Tuesday, May 17, 2011

CMBA Blogathon - Movies of 1939: Midnight(1939).

Midnight (1939). Romantic/ comedy. Director: Mitchell Leisen. Written by Charles Brackett and Billy Wilder based on a story by Edwin Justus Mayer and Franz Schulz. Cast: Claudette Colbert, Don Ameche and John Barrymore.

Eve Peabody an American showgirl, finds herself stranded in Paris one rainy night. Eve makes a deal with cab driver Tibor Czerny, to double his fee for driving her from nightclub to nightclub looking for a job. Eve, decides to run away from him when it looks like he is becoming interested in her. She hides from him at a charity event where she meets, millionaire Georges Flammarion.

The adventure begins after Georges gives her the title of the Baroness Czerny and Eve finds herself in a room at the Ritz, every girls dream, with beautiful clothes and a chauffeured limousine. Later that morning, Georges, appears at the Ritz to offer Eve the job of taking Jacques away from Helen. She accepts the job and his weekend invitation at his home. That same day, Tibor has organized the cab drivers of Paris to find Eve and on a tip, he finds her at the Flammarion chateau. Just as Helen is about to expose Eve as an impostor, Tibor arrives as the Baron to claim his wife. Will they be able to keep up the crazy charade?

Favorite quote: Eve Peabody: (at the ball) Don't forget, every Cinderella has her midnight.

This is my second Midnight movie review. I thought the story was magical. Once again, Claudette Colbert shows that she is a wonderful comedian. Don Ameche, gives one of my favorite performances. Mary Astor, combines beauty and meanness into a wonderful performance.

Please click here to view Dawn's first Midnight(1939) movie review.

Claudette Colbert ( September 13, 1903 – July 30, 1996), was a French-born American stage and film actress. Claudette began her career on Broadway during the 1920s, moving onto talking pictures. She began a successful film career with Paramount Pictures and later, as a freelance performer. Claudette was recognized as one of the leading women of screwball comedy. She won the Academy Award for Best Actress in the film, It Happened One Night (1934), and also received Academy Award nominations for her dramatic roles in Private Worlds (1935) and Since You Went Away (1944).

Her film career began to decline in the 1950s, and she made her last film in 1961. Colbert continued to act in theater and, briefly, in television during her later years.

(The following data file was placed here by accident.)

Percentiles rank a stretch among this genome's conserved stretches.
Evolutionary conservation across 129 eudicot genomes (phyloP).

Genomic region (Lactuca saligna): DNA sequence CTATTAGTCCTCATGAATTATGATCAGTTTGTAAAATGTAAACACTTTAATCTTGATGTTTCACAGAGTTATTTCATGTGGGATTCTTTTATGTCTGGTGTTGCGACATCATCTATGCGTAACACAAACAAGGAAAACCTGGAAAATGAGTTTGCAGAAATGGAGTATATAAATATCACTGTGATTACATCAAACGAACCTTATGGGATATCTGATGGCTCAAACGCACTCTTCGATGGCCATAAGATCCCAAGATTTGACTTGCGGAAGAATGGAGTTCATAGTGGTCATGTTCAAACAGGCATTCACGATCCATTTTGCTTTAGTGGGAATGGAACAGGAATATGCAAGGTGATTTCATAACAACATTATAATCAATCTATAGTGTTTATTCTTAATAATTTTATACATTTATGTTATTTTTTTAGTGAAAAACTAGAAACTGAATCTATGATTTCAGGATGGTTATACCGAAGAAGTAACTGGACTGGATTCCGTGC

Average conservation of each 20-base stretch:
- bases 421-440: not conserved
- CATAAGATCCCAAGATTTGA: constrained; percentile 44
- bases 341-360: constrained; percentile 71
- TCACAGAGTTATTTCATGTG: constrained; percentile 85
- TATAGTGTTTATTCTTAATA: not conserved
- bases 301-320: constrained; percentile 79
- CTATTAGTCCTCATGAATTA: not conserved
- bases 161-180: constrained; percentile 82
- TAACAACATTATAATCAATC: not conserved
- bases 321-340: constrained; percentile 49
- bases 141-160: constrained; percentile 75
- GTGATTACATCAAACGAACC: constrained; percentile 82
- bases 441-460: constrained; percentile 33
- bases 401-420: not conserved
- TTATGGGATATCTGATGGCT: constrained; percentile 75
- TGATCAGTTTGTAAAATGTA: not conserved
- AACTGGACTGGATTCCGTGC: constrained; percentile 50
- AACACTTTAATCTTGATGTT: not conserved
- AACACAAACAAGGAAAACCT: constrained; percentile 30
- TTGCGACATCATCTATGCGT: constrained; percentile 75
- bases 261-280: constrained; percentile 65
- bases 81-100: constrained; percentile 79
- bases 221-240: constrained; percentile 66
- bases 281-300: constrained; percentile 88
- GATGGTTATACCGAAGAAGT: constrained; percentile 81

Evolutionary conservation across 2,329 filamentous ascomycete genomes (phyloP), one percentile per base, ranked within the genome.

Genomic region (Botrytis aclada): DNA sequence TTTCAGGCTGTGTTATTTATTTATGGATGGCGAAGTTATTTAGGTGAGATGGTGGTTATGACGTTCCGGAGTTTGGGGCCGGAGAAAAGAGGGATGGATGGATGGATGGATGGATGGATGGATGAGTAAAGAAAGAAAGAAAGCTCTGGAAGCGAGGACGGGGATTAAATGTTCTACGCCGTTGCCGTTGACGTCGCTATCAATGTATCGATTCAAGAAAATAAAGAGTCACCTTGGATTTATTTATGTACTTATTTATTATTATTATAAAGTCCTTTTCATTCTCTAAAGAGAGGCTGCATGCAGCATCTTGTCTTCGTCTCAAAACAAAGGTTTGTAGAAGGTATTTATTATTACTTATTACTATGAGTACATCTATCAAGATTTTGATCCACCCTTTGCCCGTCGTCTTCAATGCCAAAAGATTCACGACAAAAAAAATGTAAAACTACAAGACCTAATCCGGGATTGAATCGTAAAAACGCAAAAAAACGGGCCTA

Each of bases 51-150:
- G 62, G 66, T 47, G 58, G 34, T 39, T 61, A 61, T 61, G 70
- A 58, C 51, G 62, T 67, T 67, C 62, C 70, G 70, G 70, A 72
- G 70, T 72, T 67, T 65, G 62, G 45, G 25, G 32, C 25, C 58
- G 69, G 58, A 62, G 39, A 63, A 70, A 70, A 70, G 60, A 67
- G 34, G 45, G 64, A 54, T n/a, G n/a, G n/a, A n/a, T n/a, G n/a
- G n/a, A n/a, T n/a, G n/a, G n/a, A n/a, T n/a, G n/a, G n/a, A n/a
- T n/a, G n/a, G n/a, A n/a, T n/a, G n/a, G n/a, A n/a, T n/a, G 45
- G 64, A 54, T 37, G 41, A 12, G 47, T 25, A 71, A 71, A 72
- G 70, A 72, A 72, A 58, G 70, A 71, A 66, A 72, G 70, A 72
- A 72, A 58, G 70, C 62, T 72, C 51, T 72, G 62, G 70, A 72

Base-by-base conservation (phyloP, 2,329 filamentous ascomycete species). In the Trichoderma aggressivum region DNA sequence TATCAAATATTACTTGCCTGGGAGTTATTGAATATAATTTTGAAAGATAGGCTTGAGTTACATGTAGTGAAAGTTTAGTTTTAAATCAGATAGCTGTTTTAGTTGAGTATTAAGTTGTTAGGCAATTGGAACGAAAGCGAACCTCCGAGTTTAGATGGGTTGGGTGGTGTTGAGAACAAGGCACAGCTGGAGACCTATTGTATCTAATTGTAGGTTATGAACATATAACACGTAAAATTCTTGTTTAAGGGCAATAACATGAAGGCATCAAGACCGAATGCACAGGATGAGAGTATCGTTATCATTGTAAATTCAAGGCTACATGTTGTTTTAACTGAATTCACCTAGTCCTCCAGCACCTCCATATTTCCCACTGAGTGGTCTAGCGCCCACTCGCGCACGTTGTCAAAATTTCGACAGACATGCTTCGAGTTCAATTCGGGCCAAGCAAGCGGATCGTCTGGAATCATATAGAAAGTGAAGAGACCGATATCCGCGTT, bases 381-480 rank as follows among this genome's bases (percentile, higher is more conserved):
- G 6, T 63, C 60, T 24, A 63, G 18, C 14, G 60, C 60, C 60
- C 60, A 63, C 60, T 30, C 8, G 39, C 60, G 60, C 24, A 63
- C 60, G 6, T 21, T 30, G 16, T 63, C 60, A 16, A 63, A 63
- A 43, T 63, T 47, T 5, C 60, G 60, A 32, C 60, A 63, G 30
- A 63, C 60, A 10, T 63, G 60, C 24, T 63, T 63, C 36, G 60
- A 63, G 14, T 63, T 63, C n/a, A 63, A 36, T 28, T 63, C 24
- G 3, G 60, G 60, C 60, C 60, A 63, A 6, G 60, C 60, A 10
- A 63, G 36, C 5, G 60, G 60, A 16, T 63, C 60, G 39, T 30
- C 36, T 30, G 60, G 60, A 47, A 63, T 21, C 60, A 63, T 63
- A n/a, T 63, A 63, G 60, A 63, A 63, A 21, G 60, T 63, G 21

Don Ameche (May 31, 1908 – December 6, 1993) was an Academy Award winning actor. Ameche was a versatile and popular film actor in the 1930s and '40s, usually as the handsome, leading man. He was also popular as a radio master of ceremonies during this time. As his film popularity began to fade in the 1950s, he continued working in theater and some TV. His film career made a comeback in the 1980s as an aging millionaire in, Trading Places (1983) and in the film,Cocoon (1985).

John Barrymore (February 15, 1882 – May 29, 1942). He began his acting career as a handsome stage actor in light comedy. His success continued in movies in both the silent and sound eras. John Barrymore is mostly known for his roles in movies like, Dr Jekyll & Mr Hyde (1920), Grand Hotel (1932), Dinner at Eight (1933), Twentieth Century (1934), and Don Juan (1926). He was the brother of Lionel Barrymore and Ethel Barrymore and was the paternal grandfather of, Drew Barrymore.

Mary Astor (May 3, 1906 – September 25, 1987) was most remembered for her performance in the film, The Maltese Falcon (1941) with Humphrey Bogart. Astor began her long motion picture career as a teenager in the silent movies of the 1920s.

She made a successful transition to talkies, eventually winning the Academy Award for Best Supporting Actress for her performance in the film, The Great Lie (1941). She was an MGM contract player through most of the 1940s and continued to act in movies, on television and on stage until her retirement from the screen in 1964. Astor was the author of five novels. Her autobiography became a bestseller, as did her later book, A Life on Film, which was about her career.


  1. I LOVE this film. It is hilarious and has so many great lines. I'm hoping that it holds up for many repeated viewings. I think it's really an underrated gem. But that makes it all the more delightful to stumble across!

  2. This is one of the best of the 1930s screwball comedies - the costumes are gorgeous, and so is the cinematography, and the performances sparkle - my own favorite line is when Claudette is in the hat shop and meets Mary Astor trying on hats - "that one gives you a chin," Claudette purrs (meow!) The film also has one of Barrymore's best comic performances. Thanks for your post!

  3. Dawn, I've heard so much about MIDNIGHT over the years, but I'm chagrined to say I haven't gone out of my way to catch up with it. Now that I've read your excellent review, I look forward to seeing MIDNIGHT at last! Loved your bios and photos of the cast, too, especially Mary Astor, one of our family's favorites, deft at both comedy and drama. Great clip as well. Can't wait to see it!

  4. I was sold on this movie from the moment that I heard Colbert was in it!

    I'm a little amazed that I've never heard of this film before....I should change that....